Sustainable Living: Energy-Saving Tips to Create a More Eco-Friendly Home

Photo by Adrianna Calvo from Pexels

There are several things that contribute to the world’s crisis of pollution, but disposable plastics and carbon dioxide are the biggest contributors. But as more and more people are becoming aware of this global crisis, more and more people are trying to figure out ways to do their part in helping protect our environment.

Every little bit counts… People tend to think that in order to do your part to help save the environment you have to do it in a major way, and you don’t. There’s no need to buy solar panels or break the bank buying all Energy Star kitchen appliances… In fact, the best way to do your part is to start small and to start at home.

Little things like leaving lids on your pots while cooking so your food will cook faster may not seem like it would make a huge difference but you’d be surprised at just how your “small” efforts can add up to major savings in the grand scheme of things.


If you are in the slightest way interested in doing good for the environment in an efficient and budget-friendly way, here are some of the top energy-saving tips to create an eco-friendlier home.

Photo by Karolina Grabowska from Pexels

Let Your Clothes Air Dry

After most people wash their clothes, the next step is to put them in the dryer… Well, in your efforts to be more eco-friendly at home, you want to avoid putting your clothes in the dryer if possible.

If you have a nice-sized backyard and can hang your clothes on a line and let the fresh air and the warmth from the sun dry your clothes. Even if you don’t have a house and live in a condo or apartment complex, you can invest in a reasonably priced clothes drying rack and set it outside on your or balcony, or open up your windows to let the fresh air dry your clothes… The less you use your dryer, the lower your electricity bill will be.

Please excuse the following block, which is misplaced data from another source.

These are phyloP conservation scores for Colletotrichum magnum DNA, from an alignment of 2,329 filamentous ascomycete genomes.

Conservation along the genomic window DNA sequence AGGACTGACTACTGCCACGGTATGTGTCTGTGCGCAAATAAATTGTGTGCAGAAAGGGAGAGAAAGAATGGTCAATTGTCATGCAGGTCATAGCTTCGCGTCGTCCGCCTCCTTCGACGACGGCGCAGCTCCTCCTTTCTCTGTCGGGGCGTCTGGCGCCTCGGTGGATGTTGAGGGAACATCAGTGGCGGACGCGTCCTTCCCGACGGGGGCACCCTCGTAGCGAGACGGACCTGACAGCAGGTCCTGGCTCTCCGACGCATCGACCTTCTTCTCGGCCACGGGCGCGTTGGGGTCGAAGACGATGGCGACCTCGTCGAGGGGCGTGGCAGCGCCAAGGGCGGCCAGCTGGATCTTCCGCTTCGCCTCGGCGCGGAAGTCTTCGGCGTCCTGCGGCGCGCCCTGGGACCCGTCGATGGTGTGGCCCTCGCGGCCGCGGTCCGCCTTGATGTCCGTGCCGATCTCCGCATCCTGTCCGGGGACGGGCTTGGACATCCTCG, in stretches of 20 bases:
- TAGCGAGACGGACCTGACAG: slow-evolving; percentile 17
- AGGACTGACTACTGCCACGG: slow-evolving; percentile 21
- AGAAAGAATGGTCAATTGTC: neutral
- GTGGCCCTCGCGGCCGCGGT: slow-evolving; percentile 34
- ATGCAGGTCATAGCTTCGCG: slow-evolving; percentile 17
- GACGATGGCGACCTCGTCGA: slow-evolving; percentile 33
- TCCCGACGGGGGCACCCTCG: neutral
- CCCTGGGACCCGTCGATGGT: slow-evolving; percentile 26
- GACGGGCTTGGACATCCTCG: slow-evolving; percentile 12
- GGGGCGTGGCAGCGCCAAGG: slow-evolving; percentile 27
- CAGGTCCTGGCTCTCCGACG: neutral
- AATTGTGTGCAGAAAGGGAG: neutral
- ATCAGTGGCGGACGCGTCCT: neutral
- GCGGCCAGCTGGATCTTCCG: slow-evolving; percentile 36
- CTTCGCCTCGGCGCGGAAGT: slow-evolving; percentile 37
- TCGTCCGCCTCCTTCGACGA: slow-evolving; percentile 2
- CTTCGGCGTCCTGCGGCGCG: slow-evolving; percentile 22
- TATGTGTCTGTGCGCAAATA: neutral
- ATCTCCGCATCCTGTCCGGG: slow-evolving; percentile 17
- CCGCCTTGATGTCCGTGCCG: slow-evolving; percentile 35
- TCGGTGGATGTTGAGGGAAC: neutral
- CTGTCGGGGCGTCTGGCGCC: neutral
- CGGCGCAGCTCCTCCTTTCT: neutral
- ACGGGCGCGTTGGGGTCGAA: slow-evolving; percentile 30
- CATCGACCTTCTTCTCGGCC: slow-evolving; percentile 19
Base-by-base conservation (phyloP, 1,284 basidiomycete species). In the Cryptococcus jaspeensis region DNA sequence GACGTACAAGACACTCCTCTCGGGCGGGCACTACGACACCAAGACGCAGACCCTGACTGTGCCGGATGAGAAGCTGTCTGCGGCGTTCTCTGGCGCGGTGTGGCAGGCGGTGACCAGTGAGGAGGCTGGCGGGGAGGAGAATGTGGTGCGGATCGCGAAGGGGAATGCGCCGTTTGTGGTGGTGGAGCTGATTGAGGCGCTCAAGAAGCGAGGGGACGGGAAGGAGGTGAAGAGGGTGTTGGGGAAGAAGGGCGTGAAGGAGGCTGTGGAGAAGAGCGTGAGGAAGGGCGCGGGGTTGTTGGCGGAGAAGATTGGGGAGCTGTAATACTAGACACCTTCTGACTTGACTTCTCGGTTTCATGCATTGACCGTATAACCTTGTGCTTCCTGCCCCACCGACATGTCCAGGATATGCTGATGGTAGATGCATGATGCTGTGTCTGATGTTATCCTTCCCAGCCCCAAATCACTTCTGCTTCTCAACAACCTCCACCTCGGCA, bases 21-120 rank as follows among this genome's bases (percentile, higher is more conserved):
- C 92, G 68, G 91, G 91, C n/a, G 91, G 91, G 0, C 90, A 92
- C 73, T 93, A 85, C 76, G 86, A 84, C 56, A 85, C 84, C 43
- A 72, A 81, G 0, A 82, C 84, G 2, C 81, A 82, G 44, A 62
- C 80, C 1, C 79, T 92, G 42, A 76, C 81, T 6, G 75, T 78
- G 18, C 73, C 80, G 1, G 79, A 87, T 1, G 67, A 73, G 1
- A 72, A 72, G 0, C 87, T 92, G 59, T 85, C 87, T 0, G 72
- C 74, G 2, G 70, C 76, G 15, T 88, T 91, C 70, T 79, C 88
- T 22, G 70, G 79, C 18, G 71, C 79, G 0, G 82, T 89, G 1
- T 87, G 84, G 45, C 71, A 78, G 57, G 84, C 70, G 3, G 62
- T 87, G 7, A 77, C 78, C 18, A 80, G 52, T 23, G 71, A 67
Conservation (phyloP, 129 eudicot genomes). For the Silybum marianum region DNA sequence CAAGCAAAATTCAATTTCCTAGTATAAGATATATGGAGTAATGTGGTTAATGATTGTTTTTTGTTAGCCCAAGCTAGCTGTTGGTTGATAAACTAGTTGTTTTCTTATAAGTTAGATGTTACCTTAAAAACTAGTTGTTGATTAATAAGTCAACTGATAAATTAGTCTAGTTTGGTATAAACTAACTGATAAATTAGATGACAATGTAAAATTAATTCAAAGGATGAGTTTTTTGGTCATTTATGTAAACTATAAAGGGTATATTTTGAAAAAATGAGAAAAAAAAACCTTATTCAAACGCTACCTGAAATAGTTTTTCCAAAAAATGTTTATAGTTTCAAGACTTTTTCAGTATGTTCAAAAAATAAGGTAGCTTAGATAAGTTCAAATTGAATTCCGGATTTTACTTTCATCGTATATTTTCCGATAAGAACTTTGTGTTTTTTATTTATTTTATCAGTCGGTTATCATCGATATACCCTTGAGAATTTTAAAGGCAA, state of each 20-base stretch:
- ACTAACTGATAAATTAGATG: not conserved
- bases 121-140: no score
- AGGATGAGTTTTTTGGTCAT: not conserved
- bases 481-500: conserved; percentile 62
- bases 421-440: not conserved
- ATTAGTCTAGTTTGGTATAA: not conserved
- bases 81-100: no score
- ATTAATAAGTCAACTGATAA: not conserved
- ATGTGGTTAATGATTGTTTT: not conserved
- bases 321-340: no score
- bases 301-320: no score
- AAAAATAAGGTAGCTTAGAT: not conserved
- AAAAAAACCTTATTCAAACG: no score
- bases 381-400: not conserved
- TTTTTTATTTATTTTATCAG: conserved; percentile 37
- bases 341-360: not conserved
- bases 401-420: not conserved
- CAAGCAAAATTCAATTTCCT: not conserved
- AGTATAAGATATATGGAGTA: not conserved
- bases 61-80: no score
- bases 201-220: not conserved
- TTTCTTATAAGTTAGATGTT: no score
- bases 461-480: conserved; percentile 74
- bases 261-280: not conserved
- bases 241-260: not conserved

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Switch to Electricity Generated by Renewable Resources

If you ever looked into how your home is powered, you’d more than likely find out that your home is powered by fossil fuels, meaning, coal and oil, etc… And that’s how most people’s homes are powered. But what many people don’t know is that it’s not the only electricity option.

If you live in a state like Texas, you’ll be able to do a Texas energy comparison to find the cheapest rates that meet your budget, AND do good for the environment because the electricity is generated from the cleanest and most abundant source, the sun.


Photo by American Public Power Association

Apply Window Film to Reduce Heat

When it comes to generating heat in your home without the use of your heating unit, you can rely on your windows to be that natural source of heat. But in the same token, that very same heat from the sun you rely on to heat your home in the winter is the very same heat that can overheat your home in the summer months. What’s the solution? Window film.

Think of window film like tint for your car windows… With window film, it will block as much as 99% of the sun’s harmful UV rays and reduces the amount of light that enters a room, thus reducing the need to turn on your cooling unit.

Wash Your Clothes in Cold Water

Do you know how much energy it takes to heat water? It takes 4,200 Joules, per kilogram, per Celsius degree! That’s a lot, in case you didn’t know. In lamens terms, that means as much as 90% of energy is used to heat water.

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The biggest misconception people have about hot water when washing clothes is that they think the hot water gets clothes cleaner than cold water, and that’s just not the case at all. Cold water gets clothes just as clean as hot water… It’s all about the detergent you use; Water temperature has nothing to do with it.

There are many more ways you can do your part to help better the environment but starting small at home is the best way to start. If you make these tips listed above become a daily habit, you can then advance to help the environment in much bigger ways.